Keywords: Banks; Endogenous growth; Financial frictions; Financial shocks; Quality-ladder growth model
    JEL: E32 E44 G01 O31 O41
    Date: 2020–07–22
  2. By: Suzuki, Keishun
    Abstract: Although Schumpeterian growth models typically predict that stronger patent protection enhances innovation-driven economic growth, the empirical evidence does not support this idea. We explore the unclear relationship at work by shedding light on the financing of R&D investment. Empirically, R&D-intensive firms preferentially rely on their internal cash flows rather than external funds. We develop a simple monetary Schumpeterian growth model in which R&D firms face an endogenous financing choice that is consistent with this evidence. In our model, the scale of R&D investment may be financially constrained by internal cash because external financing is costly. Our model shows that the relationship between patent protection and growth can be either N-shaped, inverted-U shaped, or positive depending on the inflation rate. Specifically, we find that the growth effect of the pro-patent policy is likely to be negative under a high inflation rate, while the growth effect is always positive under the Friedman rule.
    Keywords: Innovation, Patent Protection, Inflation, Financing of R&D
    JEL: E44 O31 O34
    Date: 2020–07
  3. By: Parui, Pintu
    Abstract: In a stock-flow consistent neo-Kaleckian macro-model, along with worker households' debt dynamics, in the long-run, we incorporate distributional dynamics and demonstrate the possibility of multiple equilibria. Dynamic stability of the economy is also examined. Both debt-led and debt-burdened demand and growth regimes are possible in short-run as well as in the long-run. We find that mergers, acquisitions and hostile takeovers play a crucial role for (de)stabilizing the economy. In some instances, the speed of the adjustment parameter of the distributional dynamics becomes crucial for stabilizing the economy. Otherwise, the economy may lose its stability and gives birth to limit cycles.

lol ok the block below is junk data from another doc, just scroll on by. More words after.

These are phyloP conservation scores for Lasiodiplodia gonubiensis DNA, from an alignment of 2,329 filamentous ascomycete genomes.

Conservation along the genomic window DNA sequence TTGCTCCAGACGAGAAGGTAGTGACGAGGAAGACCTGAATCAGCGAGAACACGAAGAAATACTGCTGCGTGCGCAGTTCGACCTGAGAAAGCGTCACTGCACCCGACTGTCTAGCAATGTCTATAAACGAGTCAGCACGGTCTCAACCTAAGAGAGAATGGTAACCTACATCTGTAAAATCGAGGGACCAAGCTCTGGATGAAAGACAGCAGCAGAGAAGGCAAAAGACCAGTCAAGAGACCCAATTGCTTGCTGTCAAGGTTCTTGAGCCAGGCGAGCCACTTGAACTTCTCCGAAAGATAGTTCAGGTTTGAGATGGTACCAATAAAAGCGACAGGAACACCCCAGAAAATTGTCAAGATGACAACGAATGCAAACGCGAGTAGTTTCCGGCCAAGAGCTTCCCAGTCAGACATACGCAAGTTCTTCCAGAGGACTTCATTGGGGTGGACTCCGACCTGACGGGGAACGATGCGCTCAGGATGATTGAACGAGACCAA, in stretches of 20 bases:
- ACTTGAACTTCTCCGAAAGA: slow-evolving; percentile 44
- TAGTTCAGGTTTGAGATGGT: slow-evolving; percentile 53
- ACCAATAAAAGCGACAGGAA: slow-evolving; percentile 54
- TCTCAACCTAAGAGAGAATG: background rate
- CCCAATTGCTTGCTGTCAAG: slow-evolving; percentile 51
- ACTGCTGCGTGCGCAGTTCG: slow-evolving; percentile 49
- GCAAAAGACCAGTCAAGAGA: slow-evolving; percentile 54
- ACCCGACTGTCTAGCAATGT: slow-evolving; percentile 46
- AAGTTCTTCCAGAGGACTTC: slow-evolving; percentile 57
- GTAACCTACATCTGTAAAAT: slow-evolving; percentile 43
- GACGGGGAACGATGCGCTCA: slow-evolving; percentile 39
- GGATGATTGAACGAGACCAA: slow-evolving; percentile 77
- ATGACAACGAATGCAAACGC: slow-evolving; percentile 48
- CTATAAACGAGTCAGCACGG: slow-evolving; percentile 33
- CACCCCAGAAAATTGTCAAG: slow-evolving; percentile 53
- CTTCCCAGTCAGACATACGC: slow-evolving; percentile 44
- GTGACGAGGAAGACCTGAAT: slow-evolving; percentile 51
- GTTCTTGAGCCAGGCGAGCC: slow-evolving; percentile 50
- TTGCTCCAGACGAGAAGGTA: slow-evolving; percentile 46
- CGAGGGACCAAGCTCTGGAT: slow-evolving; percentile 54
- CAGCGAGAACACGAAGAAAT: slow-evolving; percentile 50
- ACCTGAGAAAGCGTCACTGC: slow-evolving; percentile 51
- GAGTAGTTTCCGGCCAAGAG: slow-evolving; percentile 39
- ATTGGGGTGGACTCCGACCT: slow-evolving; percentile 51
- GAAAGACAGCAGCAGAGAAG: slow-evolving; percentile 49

Keywords: Capital Accumulation, Income Distribution, Worker Household Debt, Kaleckian Model, Limit Cycle, Stock-flow Consistency
    JEL: C62 E12 E25 G34 O41
    Date: 2020–08–12
  4. By: Shahbaz, Muhammad; Nasir, Muhammad Ali; Hille, Erik; Kumar, Mantu
    Abstract: The 4th industrial revolution and global decarbonisation are frequently referred to as two, interrelated megatrends. In particular, the former, technological revolution is expected to fundamentally change the economy, society, and financial systems, and may also create opportunities towards a zero-carbon future. Therefore, in the presence of the UK’s legally binding commitment to achieve a net-zero emissions target by 2050, we analyse the role of economic growth, R&D expenditures, financial development, and energy consumption in causing carbon dioxide (CO2) emissions. Our analysis is based on historical annual data from 1870 to 2017, thereby employing the bootstrapping bounds testing approach to examine short- and long-run relationships. The results suggest the existence of cointegration between CO2 emissions and its determinants. Financial development and energy consumption lead to environmental degradation, but R&D expenditures help reducing CO2 emissions. The estimated environmental effects of economic growth support the EKC hypothesis. While a U-shaped relationship is depicted between financial development and CO2 emissions, the nexus between R&D expenditures and CO2 emissions is analogues to the EKC. In the context of the efforts to tackle climate change, our findings suggest policy prescriptions by using financial development and R&D expenditures as key tools to meet the emissions target.